Lyric Exercise #3 – Use Specific Imagery
People listen to songs so that they can be transported to a different place. To that aim, it’s important for our lyrics to help listeners paint vivid images in their mind. In this article, we’ll discuss how using specific imagery strengthens lyrics, as well as methods to practice writing specific imagery.
This article is a summarised transcript of the third exercise in our video “5 Simple Songwriting Exercises to Transform Your Lyrics”. Click here to watch the video for more details, explanations and examples.
Why Does Specific Imagery Matter?
In the Bruno Major song “Nothing”, the first two lines are “Tracksuits and red wine ; Movies for two”. The moment we hear these lines, our minds paint an image of who the characters are, what they’re doing now and how long they’ve been together. So, we then become invested in the songs’ story.
On the subject of imagery, author Stephen King says “Good description usually consists of a few well-chosen details that will stand-in for everything else”. This is even more true when it comes to songs, as we have limited real-estate to work with when creating worlds for our listeners.
To learn more about how to write great lyrics, download this free PDF eBook on “The 5 Best Songwriting Exercises for Writing Great Lyrics”:
Examples of Specific Imagery in Practice
A line from Amanda Palmer’s song “The Bed Song” demonstrates the effectiveness of specific imagery. The lines goes “I find my glasses and you turn the light out”.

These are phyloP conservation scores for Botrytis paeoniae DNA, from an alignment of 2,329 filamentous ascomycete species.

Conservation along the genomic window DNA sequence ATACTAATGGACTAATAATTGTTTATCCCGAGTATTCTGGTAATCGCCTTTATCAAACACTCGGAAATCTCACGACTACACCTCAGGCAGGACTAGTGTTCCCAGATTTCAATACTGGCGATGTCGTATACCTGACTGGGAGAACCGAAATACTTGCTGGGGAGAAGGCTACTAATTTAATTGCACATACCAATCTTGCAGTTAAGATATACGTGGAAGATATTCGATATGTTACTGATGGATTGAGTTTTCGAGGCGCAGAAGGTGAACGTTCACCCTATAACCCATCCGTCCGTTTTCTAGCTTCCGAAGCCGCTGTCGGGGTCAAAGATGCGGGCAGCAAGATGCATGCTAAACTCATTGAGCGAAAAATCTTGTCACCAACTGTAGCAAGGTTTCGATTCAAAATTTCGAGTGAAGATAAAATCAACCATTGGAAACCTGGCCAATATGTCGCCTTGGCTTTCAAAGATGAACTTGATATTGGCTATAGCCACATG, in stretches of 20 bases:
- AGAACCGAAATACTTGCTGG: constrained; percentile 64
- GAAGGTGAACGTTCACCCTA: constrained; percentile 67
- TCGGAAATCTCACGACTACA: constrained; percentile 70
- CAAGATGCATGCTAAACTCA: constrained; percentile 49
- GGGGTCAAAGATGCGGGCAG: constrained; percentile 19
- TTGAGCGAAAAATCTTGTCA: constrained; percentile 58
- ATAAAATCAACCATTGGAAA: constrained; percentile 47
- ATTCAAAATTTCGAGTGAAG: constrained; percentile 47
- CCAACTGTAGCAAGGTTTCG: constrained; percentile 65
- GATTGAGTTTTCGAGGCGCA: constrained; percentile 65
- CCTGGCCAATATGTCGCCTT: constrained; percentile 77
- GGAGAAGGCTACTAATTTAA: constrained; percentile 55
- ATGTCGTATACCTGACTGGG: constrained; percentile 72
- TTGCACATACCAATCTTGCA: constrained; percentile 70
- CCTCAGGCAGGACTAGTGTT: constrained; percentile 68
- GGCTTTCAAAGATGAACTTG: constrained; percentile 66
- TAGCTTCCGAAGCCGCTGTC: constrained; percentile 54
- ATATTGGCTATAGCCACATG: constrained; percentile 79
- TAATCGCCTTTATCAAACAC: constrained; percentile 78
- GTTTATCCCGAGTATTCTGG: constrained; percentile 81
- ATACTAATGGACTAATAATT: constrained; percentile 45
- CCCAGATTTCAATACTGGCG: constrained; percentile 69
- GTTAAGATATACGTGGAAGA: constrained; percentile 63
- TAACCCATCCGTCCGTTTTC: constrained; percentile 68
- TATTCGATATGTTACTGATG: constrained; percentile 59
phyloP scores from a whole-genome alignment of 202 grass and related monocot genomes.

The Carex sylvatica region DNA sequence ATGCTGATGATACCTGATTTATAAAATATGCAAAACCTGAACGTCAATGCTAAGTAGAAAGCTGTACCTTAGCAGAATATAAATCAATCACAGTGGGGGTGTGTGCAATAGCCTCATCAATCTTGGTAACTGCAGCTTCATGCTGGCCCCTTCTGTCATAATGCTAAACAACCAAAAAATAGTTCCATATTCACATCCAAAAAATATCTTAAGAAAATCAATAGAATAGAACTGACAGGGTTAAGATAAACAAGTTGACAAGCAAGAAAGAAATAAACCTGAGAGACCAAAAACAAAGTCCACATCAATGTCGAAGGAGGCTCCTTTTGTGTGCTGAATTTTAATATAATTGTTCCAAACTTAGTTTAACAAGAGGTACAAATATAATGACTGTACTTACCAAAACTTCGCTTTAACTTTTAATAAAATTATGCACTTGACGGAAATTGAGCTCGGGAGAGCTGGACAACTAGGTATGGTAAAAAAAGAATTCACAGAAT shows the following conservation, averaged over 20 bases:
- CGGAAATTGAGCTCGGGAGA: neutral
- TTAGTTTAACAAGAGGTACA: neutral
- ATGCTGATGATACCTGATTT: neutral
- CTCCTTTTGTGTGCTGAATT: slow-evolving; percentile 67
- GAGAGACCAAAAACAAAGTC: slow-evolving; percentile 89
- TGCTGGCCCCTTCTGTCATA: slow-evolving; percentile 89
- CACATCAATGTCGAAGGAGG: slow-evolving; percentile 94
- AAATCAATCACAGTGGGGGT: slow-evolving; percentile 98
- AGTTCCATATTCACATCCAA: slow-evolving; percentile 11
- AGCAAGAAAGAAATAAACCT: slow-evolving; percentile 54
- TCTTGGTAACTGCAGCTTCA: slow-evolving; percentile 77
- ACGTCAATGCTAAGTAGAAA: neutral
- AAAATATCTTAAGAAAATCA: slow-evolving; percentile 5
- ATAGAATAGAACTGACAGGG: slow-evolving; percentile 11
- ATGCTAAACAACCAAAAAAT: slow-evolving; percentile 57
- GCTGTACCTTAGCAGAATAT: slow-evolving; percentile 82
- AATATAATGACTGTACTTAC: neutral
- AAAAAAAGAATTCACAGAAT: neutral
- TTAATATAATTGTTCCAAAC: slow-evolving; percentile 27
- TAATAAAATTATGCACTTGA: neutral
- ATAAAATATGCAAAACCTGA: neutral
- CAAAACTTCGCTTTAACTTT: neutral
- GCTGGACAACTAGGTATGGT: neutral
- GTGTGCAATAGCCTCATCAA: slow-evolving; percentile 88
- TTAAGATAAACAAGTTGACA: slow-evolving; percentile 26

This line alone helps us paint a picture of a couple in perhaps their 30’s or 40’s, who have been together for a while. The line also implies that they’re not on the same page, and that something is wrong with their relationship because they’re living in such close proximity with each other but are living parallel lives.
You can check out this video over on our channel for a more detailed walkthrough on how to come up with great imagery.
How to Practice Using Specific Imagery
Pick a line of lyric that you’ve written which you can identify as more telling instead of showing, or more general instead of specific.
For example, you could take a line such as “It was a beautiful, normal Saturday afternoon”, and find different ways to show that image without saying the line itself. Here are some samples:
- Barbecue smoke curling up through the eucalyptus leaves
- Watching my dog chase rabbits in his sleep
- Eating samosas that my neighbour dropped at my door
These lines are all designed to imply a beautiful, normal Saturday afternoon, instead of outright saying that it was one.
Conclusion: Lyric Exercise #3 – Use Specific Imagery
At the end of the day, we as songwriters have to remember that songs are just stories in a condensed format. To that end, we must strive to provide our listeners with colourful pictures through showing rather than telling.
This way, our listeners will become more invested in our stories, thus enjoying our songs more. This is only the third of five exercises to improve your lyric writing. Check out the full article for all 5 exercises or watch the video here now.
Level up your songwriting with five radically practical exercises used by professional songwriters around the world: